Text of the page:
Nature Fund grants
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Meet the Thamesmead residents who are making space for nature

Our much-loved Making Space for Nature Fund offers grants of up to £2,000 to individuals and organisations who want to deliver nature-based projects that benefit local residents. It was first launched in 2021 and has so far supported 32 brilliant and diverse projects which have positively impacted the community.

To celebrate the work that’s been achieved so far, we caught up with some of the successful applicants to find out how the fund helped them turn their project ideas into reality.

Rebecca Walker, outdoor nature classroom at St Margaret Clitherow Catholic Primary School

"I first heard about the fund from somebody at Peabody while I was at a consultation event for the Birchmere Park changing rooms. Once we learned that it could be used to improve outdoor spaces, we thought it would be the perfect opportunity for our school because we had an area in our playground that wasn’t used much.

We applied for the fund and used the money to buy things like magnifying glasses, containers for the children’s bug collections, compasses, clipboards, books and educational posters. We also bought tent-building materials so we’ve got lots of resources now.

After Covid we realised that a lot of the children had very little opportunity to go outside so this became really important to us. We launched the nature classroom last spring and it was a great success. Since then our classes have used it in a variety of ways, including for story time, art and poetry."

Ruby Eggleston, Wellness Garden at St Paul’s Churchyard

"During Covid we went to bury one of our church members at the cemetery. I saw that people had come with chairs and were sitting by the gravesides of their loved ones, admiring the flowers and I thought that was really nice. It made me think that there’s a need for more spaces where people can sit, relax, reflect and connect with nature.

I found out about the Making Space for Nature Fund and thought we could start with the churchyard which was just an open green space. The purpose of our project was to plant flowers, make the green look colourful, attract pollinators and provide seating.

We’ve got a big churchyard so we divided it into four sections and started working on the garden in November 2021. It now has lots of flowers, shrubs and three benches, and we often see pollinators like bees and other insects.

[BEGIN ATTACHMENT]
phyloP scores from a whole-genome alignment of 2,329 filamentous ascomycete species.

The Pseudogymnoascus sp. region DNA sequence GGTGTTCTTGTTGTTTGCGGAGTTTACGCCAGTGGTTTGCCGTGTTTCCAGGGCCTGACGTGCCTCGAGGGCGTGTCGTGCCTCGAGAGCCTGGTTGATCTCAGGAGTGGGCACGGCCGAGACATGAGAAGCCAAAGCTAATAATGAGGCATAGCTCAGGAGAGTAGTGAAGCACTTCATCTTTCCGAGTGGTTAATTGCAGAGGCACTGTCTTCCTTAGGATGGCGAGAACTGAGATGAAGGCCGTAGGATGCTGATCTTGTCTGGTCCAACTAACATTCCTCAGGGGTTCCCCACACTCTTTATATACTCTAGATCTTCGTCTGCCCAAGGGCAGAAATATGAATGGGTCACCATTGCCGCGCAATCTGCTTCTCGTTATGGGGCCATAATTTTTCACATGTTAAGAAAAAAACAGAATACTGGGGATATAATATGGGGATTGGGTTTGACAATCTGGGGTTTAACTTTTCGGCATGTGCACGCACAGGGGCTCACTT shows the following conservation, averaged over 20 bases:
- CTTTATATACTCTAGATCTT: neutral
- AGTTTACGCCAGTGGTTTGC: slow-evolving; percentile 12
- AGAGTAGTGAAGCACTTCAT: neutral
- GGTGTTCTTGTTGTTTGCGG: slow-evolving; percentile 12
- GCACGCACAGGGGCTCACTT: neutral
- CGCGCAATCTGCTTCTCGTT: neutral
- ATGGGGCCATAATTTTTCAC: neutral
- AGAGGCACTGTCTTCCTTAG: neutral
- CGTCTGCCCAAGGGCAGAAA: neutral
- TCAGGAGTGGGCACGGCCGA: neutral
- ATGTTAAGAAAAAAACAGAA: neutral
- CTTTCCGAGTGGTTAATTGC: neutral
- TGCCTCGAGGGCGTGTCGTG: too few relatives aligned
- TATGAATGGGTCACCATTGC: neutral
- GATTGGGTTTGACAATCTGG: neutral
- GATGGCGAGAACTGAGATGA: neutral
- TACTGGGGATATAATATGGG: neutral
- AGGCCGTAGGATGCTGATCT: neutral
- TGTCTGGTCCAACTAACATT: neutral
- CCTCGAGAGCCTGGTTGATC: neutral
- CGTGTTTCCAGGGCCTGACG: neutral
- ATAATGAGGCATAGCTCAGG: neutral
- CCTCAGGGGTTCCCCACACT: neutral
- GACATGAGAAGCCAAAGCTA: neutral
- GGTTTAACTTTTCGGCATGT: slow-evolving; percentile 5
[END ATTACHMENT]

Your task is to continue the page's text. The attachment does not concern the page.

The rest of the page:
I’ve spoken to a few people who’ve been walking past who think the garden only belongs to the church so going forward I’d like to spread the word that it’s for the whole community to enjoy."

Calum F Kerr, live audio stream from Tump 39 and Wonder Walks with J D Swann

"There were two strands to this project which ran over about eight months. J D Swann, who is my ornithological investigator character, was doing nature walks and we did a solar-powered audio live stream at Tump 39.

The audio stream was something I’d never done before so it was a learning curve, but it allowed people to experience nature through sound alone.

And with the walks I thought it would be really good to get groups together so we could do a bit for our health and learn about what’s on our doorstep because there’s lots of nature here. About 70 to 80 people attended overall. It was all about making the most of what we’ve got, so the Making Space for Nature Fund was ideal to apply for."

Eva Lis, Moss Monster workshops

"I came up with the idea for the workshops after I attended an Art Therapy in Nature workshop. These are run by Nicky Sutton and are also supported by the Making Space for Nature Fund. We spoke about how we could reconnect and sort of bend down to nature. How we could look down at something small, something that we step on every day, and yet we completely disregard.

Although the programme was initially meant to be for adults I ended up adjusting it for kids, so I became the Moss Monster. They had so much fun with the monster, playing with clay and being in the Tump 53 Nature Reserve. Everybody loved it!

I bought 72 different types of moss and we had magnifying glasses to look at them all which was also a lot of fun. We spoke about the history and future of moss, so it was it was partly educational as well.

Every session was different and overall I really enjoyed it. I’m new to Thamesmead so it was a chance for me to meet the local community, make connections and present myself as an artist."

Keep an eye on our website for details on the next round of the Making Space for Nature Fund. To find out more about the fund, email

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